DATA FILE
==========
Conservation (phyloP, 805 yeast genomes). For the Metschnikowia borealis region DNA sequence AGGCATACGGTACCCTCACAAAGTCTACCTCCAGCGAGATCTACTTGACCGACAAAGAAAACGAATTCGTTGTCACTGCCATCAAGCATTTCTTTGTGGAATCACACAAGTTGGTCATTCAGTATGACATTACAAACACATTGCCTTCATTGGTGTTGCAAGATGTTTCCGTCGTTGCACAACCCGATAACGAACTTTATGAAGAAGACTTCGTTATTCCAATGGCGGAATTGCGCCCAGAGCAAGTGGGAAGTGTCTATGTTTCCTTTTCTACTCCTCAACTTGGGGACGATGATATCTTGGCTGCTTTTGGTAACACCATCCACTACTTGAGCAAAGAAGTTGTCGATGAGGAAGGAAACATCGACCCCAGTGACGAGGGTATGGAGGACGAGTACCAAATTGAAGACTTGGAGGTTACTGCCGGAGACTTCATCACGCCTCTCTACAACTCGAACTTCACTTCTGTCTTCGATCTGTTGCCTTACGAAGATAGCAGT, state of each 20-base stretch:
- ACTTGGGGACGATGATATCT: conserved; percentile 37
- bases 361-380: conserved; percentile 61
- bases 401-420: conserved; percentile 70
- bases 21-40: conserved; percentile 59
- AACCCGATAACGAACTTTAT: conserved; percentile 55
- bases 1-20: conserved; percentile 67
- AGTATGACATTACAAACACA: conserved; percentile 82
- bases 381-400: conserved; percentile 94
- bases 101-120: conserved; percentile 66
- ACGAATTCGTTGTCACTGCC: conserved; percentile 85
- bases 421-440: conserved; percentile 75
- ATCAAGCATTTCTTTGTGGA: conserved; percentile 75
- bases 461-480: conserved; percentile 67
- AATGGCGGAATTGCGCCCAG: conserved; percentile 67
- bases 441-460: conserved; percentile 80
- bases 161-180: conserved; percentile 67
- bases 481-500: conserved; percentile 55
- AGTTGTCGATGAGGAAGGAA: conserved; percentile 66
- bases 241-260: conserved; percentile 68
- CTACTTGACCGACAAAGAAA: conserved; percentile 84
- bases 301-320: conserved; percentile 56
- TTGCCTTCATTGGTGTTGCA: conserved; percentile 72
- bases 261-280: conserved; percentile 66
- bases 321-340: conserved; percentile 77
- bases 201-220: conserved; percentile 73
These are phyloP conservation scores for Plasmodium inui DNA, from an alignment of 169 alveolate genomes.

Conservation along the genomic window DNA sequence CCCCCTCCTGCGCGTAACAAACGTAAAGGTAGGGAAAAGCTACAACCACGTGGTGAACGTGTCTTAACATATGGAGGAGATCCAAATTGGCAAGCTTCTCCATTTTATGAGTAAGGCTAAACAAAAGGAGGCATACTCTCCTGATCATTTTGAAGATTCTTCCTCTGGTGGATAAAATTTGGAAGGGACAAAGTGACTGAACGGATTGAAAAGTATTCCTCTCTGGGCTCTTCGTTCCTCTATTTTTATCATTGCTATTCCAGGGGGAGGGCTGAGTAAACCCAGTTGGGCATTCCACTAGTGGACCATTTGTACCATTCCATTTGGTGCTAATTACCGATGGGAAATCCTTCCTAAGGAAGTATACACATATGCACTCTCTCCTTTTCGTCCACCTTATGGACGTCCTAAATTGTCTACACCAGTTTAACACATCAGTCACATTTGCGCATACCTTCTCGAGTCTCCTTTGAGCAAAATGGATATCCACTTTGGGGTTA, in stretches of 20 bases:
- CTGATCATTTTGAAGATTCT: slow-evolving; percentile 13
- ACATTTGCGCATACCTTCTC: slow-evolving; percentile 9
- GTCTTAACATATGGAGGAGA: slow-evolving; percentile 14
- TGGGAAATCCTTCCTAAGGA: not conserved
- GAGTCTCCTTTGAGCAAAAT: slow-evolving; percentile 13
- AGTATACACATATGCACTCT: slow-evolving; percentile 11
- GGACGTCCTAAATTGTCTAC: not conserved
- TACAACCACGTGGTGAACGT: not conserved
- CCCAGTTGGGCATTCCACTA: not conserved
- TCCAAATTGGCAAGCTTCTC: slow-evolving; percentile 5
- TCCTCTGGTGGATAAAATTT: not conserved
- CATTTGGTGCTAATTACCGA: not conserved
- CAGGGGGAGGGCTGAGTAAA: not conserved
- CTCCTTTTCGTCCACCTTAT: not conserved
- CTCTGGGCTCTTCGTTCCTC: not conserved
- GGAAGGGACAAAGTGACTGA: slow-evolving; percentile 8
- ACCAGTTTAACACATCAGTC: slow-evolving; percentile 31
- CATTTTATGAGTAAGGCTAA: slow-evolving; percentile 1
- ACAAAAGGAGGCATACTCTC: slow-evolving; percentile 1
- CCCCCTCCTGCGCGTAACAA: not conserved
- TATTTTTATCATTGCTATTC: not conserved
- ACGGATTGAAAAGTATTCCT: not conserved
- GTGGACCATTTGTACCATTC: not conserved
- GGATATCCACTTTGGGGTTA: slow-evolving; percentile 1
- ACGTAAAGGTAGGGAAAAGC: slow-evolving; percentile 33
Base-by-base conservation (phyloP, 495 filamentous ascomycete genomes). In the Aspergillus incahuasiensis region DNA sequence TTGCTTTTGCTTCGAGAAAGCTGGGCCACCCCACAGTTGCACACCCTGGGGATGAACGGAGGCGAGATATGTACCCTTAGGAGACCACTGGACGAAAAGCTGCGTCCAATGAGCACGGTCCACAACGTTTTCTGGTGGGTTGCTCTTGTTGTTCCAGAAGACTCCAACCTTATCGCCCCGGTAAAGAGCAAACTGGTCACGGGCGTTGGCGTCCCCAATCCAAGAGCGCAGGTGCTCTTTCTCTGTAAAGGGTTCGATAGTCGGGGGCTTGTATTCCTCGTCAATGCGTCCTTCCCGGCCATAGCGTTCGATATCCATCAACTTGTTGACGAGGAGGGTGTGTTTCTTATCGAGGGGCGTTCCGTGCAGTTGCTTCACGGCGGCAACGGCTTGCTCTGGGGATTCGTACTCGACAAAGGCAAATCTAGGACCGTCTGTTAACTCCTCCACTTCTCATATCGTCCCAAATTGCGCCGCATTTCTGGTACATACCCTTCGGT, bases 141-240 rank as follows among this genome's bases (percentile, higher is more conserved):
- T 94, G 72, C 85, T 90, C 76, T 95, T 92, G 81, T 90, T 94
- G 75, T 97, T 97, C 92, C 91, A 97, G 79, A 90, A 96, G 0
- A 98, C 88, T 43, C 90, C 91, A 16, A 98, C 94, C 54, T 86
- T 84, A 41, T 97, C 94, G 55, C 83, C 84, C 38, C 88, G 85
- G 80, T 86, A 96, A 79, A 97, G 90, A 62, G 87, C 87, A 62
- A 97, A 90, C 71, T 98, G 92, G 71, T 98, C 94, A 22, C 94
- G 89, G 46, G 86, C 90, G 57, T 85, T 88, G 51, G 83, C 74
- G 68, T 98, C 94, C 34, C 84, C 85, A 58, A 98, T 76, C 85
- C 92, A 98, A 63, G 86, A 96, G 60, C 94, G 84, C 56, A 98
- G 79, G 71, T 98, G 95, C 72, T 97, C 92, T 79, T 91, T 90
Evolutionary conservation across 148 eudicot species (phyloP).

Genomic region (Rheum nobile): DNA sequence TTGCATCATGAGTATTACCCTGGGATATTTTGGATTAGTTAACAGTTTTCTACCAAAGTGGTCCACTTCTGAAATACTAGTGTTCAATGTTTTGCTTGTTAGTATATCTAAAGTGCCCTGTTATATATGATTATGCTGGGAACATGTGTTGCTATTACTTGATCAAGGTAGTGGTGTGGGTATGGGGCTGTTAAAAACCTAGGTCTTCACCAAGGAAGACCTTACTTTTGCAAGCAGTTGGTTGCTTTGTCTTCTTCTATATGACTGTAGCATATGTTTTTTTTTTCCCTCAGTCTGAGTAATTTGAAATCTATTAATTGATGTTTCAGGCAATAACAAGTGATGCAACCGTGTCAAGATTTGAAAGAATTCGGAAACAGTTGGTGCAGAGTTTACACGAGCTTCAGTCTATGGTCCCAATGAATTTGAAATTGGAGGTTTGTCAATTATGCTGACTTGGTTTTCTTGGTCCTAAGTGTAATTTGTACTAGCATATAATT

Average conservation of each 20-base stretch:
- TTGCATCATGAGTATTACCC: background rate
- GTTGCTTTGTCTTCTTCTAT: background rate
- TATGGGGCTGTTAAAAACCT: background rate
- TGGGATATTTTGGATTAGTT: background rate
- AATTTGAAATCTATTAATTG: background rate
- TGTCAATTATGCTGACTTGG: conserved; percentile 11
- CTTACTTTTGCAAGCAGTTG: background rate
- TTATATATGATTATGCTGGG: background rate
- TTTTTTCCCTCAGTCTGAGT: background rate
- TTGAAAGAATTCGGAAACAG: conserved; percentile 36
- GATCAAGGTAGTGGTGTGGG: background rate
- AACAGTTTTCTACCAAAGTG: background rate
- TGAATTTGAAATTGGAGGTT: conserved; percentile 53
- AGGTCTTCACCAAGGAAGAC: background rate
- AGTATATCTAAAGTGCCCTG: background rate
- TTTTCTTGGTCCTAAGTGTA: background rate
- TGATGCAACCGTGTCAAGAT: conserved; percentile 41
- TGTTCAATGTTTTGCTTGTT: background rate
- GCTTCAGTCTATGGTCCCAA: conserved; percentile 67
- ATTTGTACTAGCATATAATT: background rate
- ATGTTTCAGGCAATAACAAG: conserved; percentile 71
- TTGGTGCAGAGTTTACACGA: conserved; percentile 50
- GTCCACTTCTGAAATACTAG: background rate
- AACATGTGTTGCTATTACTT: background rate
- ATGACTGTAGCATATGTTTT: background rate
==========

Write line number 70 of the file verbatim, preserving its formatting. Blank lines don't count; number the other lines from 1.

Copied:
- TATGGGGCTGTTAAAAACCT: background rate